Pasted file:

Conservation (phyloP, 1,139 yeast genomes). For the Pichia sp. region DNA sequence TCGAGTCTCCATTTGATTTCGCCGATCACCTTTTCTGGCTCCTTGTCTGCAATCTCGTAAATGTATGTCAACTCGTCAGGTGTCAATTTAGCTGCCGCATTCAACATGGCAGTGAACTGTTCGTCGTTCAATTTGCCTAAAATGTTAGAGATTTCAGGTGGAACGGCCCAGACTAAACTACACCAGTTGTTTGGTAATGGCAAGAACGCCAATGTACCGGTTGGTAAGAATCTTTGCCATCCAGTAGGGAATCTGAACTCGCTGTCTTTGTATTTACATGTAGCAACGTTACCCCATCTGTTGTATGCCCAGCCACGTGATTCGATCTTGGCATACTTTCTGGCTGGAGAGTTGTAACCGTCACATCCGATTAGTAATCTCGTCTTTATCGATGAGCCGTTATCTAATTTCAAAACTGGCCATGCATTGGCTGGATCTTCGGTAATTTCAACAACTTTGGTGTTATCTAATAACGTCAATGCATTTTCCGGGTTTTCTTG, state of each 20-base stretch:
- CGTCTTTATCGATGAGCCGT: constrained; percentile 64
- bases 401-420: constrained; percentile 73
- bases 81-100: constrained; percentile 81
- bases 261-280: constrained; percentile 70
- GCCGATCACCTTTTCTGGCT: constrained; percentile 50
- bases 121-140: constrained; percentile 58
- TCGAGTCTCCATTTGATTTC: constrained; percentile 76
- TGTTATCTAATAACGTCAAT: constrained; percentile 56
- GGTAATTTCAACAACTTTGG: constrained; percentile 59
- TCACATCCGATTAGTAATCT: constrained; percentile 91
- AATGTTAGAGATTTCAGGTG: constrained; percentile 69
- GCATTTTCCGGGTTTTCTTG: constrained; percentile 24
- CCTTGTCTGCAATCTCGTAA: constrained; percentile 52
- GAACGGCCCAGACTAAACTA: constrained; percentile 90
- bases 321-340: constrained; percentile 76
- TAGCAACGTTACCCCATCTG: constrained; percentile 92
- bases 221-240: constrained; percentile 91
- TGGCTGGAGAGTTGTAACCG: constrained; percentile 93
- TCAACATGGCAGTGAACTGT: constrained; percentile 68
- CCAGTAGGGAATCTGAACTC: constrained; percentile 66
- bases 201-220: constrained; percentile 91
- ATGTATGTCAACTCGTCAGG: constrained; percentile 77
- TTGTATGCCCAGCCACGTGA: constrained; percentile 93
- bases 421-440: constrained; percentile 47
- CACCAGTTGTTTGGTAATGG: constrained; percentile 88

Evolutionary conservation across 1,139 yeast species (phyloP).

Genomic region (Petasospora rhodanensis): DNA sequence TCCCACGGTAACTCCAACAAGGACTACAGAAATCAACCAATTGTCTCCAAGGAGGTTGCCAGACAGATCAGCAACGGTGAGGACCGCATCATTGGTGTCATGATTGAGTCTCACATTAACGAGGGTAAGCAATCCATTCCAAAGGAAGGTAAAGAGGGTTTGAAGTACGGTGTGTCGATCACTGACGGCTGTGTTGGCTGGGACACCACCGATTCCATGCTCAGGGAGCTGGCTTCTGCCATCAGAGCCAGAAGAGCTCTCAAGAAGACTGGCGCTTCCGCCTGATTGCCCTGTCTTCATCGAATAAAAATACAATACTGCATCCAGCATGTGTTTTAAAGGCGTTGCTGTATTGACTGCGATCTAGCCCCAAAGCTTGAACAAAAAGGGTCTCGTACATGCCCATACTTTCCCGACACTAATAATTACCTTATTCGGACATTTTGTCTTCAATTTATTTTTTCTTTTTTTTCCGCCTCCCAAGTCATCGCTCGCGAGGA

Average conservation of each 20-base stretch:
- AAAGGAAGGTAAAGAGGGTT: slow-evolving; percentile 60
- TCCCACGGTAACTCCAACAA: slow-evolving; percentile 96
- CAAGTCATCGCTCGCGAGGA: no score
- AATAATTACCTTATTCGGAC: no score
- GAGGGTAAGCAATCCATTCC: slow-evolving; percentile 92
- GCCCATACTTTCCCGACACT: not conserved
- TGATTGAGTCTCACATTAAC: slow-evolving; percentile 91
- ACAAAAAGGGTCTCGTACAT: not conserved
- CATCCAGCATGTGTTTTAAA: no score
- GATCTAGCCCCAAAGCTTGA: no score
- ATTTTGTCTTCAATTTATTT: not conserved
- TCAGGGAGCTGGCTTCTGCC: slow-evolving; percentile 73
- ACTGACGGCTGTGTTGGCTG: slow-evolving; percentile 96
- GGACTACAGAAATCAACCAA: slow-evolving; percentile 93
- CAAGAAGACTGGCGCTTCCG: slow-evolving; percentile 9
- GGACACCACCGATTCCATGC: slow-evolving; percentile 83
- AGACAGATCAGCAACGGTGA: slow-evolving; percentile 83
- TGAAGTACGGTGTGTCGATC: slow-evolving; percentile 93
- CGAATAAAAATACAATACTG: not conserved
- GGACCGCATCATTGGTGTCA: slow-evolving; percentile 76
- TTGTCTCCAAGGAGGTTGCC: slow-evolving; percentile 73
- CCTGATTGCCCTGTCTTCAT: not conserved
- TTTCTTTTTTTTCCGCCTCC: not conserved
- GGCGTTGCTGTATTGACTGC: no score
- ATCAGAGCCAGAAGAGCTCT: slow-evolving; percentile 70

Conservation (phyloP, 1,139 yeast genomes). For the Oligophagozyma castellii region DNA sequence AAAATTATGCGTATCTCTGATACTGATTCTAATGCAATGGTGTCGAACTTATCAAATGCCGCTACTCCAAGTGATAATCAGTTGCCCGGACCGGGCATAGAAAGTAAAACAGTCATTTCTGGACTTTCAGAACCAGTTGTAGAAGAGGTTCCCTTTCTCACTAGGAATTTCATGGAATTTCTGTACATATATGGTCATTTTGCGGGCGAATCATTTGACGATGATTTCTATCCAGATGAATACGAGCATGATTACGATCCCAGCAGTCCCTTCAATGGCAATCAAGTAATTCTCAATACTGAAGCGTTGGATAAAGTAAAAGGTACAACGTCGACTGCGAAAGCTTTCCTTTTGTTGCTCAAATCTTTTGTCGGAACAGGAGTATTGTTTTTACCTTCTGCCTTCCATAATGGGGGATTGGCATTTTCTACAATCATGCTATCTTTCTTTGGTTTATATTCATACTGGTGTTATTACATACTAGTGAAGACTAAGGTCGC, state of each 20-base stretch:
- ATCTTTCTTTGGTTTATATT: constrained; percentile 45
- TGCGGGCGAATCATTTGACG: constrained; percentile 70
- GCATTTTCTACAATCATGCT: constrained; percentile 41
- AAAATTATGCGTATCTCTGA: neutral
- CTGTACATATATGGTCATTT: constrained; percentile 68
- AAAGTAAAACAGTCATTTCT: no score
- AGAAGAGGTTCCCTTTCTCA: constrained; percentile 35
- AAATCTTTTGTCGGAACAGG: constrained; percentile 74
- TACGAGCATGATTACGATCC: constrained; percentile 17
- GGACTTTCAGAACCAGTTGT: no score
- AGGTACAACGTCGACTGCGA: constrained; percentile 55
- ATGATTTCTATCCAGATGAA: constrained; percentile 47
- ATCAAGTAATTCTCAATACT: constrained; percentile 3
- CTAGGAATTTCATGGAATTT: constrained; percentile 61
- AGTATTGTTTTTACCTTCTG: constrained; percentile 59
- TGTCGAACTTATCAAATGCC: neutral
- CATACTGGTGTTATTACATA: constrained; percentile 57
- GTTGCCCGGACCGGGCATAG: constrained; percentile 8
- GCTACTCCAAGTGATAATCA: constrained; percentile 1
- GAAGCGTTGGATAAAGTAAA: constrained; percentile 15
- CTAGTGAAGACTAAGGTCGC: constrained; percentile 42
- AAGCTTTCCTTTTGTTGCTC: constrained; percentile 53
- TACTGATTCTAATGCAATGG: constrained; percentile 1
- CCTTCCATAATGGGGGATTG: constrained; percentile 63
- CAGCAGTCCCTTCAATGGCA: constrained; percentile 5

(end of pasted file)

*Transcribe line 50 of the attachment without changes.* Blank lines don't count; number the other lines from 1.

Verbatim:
- TTGTCTCCAAGGAGGTTGCC: slow-evolving; percentile 73